Much Ado About Where 2.0 - LBAC

Much Ado About Where 2.0 - LBAC

By CWNP On 06/24/2009 - 16 Comments

Dang it's nice to be right every once in while. If you didn't read my 1.0 version (dated 10-NOV-08) . I'm referring to that last paragraph about RTLS being the end-game. I believed it then, and I believe it now. Let's talk about what's changed since my 1.0 post. This time... Trapeze brought a gun to a knife fight.  They came up with the coolest new authentication technology since PPSK/DPSK. It's generically called Location Based Access Control (LBAC). It's the first cousin of, and best friend to Role Based Access Control (RBAC). RBAC rocks, but with RBAC/LBAC, it's a whole new ballgame. Welcome to the big leagues folks.

 You can read the 1.0 post here.
 
Everyone has been busy trying to get their RTLS to work, to be more accurate, and to be more user-friendly.  Trapeze has, with the acquisition of Newbury Networks, engineered a new system (the LA-200E) that has remarkable precision.  They certainly didn't stop there, but took it a step further by weaving this amazing location technology into their authentication mechanisms.  No longer is your ID good enough.  Now, you must be in an authorized location in order to access the wireless network.  With an initial and occassional (in the event of a major network or physical environment changes) calibrations, their system has pinpoint accuracy.  You can draw lines on a floor plan specifying authorized use locations, and voila, users are "virtually" boxed in.  With the marriage of RTLS and authentication, a new era where wireless is more secure than wired has begun.  This day should be remembered. :-)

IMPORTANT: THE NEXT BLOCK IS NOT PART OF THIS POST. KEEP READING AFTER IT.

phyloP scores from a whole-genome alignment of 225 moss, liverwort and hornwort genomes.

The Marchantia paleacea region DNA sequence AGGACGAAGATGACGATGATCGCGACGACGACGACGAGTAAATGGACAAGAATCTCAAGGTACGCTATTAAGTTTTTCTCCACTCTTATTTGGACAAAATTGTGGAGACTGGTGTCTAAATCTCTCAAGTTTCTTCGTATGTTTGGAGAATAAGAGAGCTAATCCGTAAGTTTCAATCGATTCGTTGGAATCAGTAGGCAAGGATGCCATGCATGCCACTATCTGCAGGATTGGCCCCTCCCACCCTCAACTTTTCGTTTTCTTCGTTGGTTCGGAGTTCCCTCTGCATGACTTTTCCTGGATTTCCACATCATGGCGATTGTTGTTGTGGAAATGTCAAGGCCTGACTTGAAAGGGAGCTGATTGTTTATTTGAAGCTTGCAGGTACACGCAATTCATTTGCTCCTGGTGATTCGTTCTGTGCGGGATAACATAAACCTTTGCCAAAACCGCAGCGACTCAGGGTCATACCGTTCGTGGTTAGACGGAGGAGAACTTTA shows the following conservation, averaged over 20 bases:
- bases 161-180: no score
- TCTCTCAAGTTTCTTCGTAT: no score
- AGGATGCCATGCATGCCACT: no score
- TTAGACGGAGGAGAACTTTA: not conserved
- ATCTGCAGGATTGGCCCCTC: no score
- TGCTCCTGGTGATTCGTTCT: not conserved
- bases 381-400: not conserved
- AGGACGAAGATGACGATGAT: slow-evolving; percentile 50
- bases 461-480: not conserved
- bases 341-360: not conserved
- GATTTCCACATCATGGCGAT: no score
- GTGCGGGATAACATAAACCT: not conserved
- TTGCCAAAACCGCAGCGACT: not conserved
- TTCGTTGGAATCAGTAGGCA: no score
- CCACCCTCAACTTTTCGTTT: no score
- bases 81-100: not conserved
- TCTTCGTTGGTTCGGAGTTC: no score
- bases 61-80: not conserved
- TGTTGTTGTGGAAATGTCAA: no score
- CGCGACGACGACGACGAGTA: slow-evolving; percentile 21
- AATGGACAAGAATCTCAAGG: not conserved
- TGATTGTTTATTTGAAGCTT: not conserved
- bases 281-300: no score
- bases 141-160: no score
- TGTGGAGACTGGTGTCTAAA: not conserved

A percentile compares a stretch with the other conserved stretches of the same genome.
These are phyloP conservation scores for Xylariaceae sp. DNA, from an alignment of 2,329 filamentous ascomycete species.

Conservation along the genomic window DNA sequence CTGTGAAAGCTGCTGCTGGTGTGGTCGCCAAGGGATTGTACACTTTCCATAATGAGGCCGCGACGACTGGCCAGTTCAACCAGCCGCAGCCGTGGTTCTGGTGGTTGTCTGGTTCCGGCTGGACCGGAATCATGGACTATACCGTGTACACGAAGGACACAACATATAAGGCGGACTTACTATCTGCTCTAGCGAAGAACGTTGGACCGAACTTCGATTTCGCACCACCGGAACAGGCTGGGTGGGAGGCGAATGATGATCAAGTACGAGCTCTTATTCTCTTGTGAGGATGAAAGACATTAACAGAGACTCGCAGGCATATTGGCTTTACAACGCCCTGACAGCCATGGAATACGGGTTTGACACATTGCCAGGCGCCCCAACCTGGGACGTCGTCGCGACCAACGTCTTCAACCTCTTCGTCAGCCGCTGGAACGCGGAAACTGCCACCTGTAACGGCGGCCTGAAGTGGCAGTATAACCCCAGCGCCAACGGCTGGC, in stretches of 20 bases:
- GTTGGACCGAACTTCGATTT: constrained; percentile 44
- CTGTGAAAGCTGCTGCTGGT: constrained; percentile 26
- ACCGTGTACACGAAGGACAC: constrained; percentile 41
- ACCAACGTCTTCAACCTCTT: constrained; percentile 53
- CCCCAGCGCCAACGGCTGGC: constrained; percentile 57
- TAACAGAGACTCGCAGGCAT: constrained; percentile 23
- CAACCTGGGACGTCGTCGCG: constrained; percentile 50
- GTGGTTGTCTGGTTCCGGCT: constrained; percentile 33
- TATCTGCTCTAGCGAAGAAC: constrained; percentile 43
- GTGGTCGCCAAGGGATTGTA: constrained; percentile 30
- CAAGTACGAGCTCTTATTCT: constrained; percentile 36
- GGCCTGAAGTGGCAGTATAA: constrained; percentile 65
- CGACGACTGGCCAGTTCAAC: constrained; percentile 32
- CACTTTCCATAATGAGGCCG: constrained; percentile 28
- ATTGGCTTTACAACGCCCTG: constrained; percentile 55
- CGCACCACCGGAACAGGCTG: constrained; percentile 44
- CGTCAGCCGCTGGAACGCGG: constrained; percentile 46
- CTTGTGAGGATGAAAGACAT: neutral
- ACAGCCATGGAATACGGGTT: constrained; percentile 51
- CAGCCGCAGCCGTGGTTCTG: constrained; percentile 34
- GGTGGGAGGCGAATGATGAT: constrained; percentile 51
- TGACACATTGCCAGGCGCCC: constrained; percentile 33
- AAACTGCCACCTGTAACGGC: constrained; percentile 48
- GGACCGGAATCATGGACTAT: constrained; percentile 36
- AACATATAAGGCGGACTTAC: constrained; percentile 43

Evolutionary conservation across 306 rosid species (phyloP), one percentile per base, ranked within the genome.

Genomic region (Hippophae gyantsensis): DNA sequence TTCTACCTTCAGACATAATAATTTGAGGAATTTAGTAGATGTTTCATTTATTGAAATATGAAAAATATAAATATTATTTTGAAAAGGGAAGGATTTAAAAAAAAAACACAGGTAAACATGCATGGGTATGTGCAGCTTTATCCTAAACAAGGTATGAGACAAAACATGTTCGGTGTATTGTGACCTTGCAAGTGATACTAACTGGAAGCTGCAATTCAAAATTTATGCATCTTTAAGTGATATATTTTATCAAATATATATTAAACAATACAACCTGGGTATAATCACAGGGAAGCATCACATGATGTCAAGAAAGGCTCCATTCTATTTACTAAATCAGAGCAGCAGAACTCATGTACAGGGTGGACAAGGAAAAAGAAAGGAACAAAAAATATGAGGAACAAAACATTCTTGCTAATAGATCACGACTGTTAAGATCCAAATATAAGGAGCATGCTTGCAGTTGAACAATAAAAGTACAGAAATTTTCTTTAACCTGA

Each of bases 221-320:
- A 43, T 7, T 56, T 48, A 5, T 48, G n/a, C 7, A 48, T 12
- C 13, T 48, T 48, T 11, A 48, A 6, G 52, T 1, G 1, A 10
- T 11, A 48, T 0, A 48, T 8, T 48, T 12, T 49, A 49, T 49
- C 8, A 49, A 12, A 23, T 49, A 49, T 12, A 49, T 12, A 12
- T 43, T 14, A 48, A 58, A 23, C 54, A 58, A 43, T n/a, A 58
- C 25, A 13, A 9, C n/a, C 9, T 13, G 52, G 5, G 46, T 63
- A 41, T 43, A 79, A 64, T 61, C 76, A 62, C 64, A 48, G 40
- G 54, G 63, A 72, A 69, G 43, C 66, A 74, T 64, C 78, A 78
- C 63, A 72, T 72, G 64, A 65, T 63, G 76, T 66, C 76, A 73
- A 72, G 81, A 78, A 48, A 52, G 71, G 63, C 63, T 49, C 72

Trapeze was just issued United States Patent 7,551,574 for their RF Firewall, which is their marketing feature name for LBAC.  In a nutshell, this means they own it, and it sucks to be anyone else...especially those who are also working on developing this same technology.  If this doesn't put Trapeze squarely in Gartner's 2009 "visionary" quadrant, somebody must be asleep at the wheel at Gartner. :-)

A very cool thing here is that you can throw all kinds of attacks at the system - even a stolen username/password pair - and if you're not in a place where that authorized user should be while using the Wi-Fi system, too bad, so sad, no access for you.  Dang that's cool.  My gut says that the military will be all over this new technology.
I love game-changing technology, and Trapeze's RF Firewall certainly qualifies.  We'll be putting it to the test soon.  They're sending us their newest gear to see if it'll withstand the BatCave's finest putting it through its paces.  Nice work guys.
 


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